Restoring landscapes across the Mount Alexander Region

Nature News December 2016 – Lichens: Underrated Natural Wonders

Posted on 7 December, 2016 by Connecting Country

For this month’s Nature News, found on page 38 in this week’s Midland Express (6th December 2016), Bronwyn Silver, nature photographer and co-author of Eucalyptus of the Mount Alexander Region, shares her interest in the natural beauty and wonder of our local lichens.


Map Lichen (Rhizcarpon geographicum) Photo: Bronwyn Silver

I was originally attracted to lichens, especially ‘map’ lichens, because they looked so unusual. Map lichens (Rhizcarpon geographicum) come in many colours and often have intricate arrangements due to each lichen being surrounded by a black border and adjacent to another. Many of the rock surfaces tightly encrusted with map lichen look like aerial maps or abstract art works.

Unless you are watching out for this lichen, these subtle and often small formations can easily be overlooked. But once I became aware of their wonderful abstract qualities and sought them out, I found them to be quite common in our bushlands.

Then, when I did more research, I began to find lichens even more fascinating. Although they are sometimes confused with moss, lichens are unrelated to moss or any other plant. In fact, lichen can be regarded as a community rather than a single organism because it always consists of at least one species of alga and one species of fungus that grow together in a mutually beneficial relationship. The fungus provides protection and absorption of minerals and gains nutrients from its photosynthesizing partner in return.


Peppered Rock Shield lichen (Xanthoparmelia conspersa) resting on rock and moss (Triquetrella papillata) Photo: Bronwyn Silver

There are over 3000 known species of lichen in Australia; some are leafy, some are plant-like, and some are flat. Map lichen and other flat types are pretty much the same in all weather conditions. Other lichens are called ‘resurrection’ plants because they can switch off their metabolism and then fire up again when there is moisture.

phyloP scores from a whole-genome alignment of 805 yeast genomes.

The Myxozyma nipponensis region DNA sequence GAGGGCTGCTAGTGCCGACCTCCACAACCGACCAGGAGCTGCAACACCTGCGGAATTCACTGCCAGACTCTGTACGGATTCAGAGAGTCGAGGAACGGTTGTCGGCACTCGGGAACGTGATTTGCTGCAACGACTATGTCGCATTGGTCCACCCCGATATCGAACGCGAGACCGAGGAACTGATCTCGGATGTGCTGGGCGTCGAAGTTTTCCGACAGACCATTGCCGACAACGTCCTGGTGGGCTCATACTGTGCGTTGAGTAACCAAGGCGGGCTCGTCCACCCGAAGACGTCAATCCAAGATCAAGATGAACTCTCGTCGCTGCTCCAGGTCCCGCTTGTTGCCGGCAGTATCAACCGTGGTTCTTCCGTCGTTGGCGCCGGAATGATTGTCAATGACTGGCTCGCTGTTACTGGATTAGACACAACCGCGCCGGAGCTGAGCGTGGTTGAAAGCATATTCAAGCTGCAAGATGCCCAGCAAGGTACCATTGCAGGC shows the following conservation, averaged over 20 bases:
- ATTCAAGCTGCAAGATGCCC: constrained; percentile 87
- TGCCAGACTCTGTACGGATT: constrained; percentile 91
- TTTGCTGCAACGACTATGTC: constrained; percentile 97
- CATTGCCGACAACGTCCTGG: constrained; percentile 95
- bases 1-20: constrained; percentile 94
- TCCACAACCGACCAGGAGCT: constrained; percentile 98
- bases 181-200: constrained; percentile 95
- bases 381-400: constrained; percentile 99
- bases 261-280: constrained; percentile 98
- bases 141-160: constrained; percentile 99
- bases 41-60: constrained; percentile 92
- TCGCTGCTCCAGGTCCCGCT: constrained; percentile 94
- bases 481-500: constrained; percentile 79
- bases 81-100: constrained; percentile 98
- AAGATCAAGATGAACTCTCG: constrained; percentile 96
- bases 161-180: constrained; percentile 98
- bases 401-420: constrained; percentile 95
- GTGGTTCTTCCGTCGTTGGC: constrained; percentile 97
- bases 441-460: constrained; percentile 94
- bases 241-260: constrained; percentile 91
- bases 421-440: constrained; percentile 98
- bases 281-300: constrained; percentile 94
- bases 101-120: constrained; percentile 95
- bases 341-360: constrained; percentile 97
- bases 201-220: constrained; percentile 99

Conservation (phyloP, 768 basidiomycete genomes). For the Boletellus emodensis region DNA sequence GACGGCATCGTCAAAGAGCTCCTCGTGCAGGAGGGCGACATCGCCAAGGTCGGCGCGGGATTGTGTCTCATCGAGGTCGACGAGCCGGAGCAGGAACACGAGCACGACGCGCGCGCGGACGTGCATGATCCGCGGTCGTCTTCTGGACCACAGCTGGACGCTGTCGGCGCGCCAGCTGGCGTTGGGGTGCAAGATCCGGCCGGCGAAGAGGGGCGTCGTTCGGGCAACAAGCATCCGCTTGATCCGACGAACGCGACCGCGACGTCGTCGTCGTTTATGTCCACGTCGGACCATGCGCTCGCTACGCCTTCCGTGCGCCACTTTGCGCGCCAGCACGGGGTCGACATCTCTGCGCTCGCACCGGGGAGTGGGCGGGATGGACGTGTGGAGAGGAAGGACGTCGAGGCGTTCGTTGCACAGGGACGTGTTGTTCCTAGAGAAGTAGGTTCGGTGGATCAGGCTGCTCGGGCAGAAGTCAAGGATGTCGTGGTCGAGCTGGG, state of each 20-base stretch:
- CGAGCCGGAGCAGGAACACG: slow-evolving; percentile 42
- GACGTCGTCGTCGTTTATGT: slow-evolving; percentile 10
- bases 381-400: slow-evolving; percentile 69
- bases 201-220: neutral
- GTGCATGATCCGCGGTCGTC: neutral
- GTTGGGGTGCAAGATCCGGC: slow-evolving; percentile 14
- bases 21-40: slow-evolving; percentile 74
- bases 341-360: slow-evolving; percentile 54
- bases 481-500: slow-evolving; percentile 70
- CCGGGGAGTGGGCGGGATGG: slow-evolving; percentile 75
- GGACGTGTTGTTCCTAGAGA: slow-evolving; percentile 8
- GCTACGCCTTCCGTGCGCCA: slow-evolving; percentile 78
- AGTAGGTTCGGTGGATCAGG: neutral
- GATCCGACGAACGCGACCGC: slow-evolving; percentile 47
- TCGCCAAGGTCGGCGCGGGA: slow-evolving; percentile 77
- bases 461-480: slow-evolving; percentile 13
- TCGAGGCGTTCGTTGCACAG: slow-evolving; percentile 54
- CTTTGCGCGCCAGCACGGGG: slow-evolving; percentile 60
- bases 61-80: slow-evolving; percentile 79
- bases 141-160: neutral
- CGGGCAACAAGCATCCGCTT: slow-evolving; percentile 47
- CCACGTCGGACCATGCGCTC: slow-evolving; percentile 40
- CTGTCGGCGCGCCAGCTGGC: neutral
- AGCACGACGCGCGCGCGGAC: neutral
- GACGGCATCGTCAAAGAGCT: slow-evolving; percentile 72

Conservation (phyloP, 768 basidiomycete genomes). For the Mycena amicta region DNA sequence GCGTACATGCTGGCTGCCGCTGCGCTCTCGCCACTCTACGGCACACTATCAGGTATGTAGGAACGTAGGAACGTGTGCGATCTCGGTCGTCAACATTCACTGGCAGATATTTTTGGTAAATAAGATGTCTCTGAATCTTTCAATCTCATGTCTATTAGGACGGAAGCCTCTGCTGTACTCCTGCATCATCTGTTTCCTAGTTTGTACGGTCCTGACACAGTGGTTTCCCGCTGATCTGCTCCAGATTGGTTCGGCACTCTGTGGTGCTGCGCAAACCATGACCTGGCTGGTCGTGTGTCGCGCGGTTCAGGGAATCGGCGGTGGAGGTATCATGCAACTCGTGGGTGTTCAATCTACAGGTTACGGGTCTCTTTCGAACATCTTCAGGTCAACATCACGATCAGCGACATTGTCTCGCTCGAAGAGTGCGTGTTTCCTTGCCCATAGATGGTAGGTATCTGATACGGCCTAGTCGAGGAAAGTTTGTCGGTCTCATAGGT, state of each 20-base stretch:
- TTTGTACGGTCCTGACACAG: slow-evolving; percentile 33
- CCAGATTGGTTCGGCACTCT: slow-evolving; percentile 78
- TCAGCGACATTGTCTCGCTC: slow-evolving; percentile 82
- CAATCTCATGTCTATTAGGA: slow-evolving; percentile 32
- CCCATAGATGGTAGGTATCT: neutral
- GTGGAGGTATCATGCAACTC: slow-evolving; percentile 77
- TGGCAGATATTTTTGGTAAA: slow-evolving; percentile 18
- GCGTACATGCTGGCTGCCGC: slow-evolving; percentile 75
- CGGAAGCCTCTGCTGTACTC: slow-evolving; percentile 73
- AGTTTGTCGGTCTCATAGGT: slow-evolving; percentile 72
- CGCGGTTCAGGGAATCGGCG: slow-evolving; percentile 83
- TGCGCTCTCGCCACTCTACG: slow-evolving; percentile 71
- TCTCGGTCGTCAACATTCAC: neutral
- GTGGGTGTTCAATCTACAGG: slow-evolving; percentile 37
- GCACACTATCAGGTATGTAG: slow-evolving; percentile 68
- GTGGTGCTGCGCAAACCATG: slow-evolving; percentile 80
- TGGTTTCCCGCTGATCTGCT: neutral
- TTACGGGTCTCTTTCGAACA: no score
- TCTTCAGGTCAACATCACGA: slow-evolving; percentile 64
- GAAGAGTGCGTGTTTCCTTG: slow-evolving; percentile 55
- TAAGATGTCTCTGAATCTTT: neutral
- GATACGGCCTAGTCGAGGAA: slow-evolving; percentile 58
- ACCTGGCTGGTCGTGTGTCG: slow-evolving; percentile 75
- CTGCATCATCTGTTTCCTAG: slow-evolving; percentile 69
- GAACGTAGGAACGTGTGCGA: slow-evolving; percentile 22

The greatest threats to lichens are fire and pollution. However, the importance of conserving lichens is generally overlooked despite their many benefits for the environment. Like mosses, they can help with soil stabilization and the colonisation of barren environments.  Some animals eat them, insects shelter in them, and people have used them for food, perfume, medicine and dyes. For example, traditionally lichens were used to produce the colours of Harris Tweed.

And very importantly they can enhance our aesthetic appreciation of the bush with their varied colours, unusual shapes and wonderful patterns on the surfaces of rocks, trees, leaves and soil.

If you would like to find out more about lichens a good place to start is the three engaging interviews with Tasmanian lichenologist, Gintaras Kantvilas, available on the ABC Science Show – click here.

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